Common Sense Government eBook: Federalism and Separation of Powers
Federalism is the division of power between the states and the national government. The United States began with a system generally known as “dual federalism.” In short, the national government and state governments were understood to be equally powerful within their own proper spheres of activity. The national government was limited in a number of ways … but the most meaningful limitation on the national government was a result of its very nature: It was designed to be a government of enumerated, or listed, powers. Only the powers specifically granted to the national government in the Constitution could be exercised. Everything else was left to the states.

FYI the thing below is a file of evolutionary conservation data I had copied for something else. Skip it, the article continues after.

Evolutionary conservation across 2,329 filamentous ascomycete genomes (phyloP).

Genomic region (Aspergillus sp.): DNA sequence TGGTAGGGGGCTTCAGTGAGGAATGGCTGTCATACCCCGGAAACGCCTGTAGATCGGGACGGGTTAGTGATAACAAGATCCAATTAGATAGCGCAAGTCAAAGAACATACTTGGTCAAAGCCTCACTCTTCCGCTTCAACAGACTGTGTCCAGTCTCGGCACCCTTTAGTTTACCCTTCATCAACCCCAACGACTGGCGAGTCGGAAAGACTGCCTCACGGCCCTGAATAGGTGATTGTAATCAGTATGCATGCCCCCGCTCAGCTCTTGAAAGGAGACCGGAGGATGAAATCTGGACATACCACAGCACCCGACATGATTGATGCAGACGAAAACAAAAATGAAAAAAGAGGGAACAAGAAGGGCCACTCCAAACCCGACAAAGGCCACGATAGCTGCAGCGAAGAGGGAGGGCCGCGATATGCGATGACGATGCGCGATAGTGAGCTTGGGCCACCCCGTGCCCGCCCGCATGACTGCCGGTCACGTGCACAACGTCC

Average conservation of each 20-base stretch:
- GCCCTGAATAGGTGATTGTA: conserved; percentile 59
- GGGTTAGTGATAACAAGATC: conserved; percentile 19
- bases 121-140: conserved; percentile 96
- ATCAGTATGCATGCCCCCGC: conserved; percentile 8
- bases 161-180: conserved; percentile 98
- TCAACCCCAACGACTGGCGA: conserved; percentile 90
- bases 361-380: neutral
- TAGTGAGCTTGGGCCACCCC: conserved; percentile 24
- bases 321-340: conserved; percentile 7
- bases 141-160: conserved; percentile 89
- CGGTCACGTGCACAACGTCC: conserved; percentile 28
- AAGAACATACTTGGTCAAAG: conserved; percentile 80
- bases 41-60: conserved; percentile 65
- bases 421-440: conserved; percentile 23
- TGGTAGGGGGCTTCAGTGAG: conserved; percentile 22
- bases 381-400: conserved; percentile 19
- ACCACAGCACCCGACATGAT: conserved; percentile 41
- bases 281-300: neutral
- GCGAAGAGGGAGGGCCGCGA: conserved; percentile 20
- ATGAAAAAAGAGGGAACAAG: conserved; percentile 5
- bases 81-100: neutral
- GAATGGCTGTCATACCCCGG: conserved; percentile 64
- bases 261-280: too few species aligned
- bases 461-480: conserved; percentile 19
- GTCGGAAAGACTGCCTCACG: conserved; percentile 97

- List several laws or regulations that are different in different states (example: speed limits). Why are they different? Should they be unified across the country? Why or why not?
- “What happens in Vegas, stays in Vegas” is a famous advertising line. But a lot of what happens in Vegas is regulated by the federal government. Describe some examples? Do you think we, as a country, are richer and stronger if we have uniformity across the states, or should we allow even more diversity (including of controversial differences)?
This reading is an excerpt from Certell’s Common Sense Government eBook. Certell offers curriculum materials and eBooks free of charge for use by students and teachers. Click here to download the Common Sense Government materials.
10, Sept. 2018, Alexander Hamilton, John Jay, and James Madison, The Federalist Papers [Digital photograph]. Retrieved from <google.com>.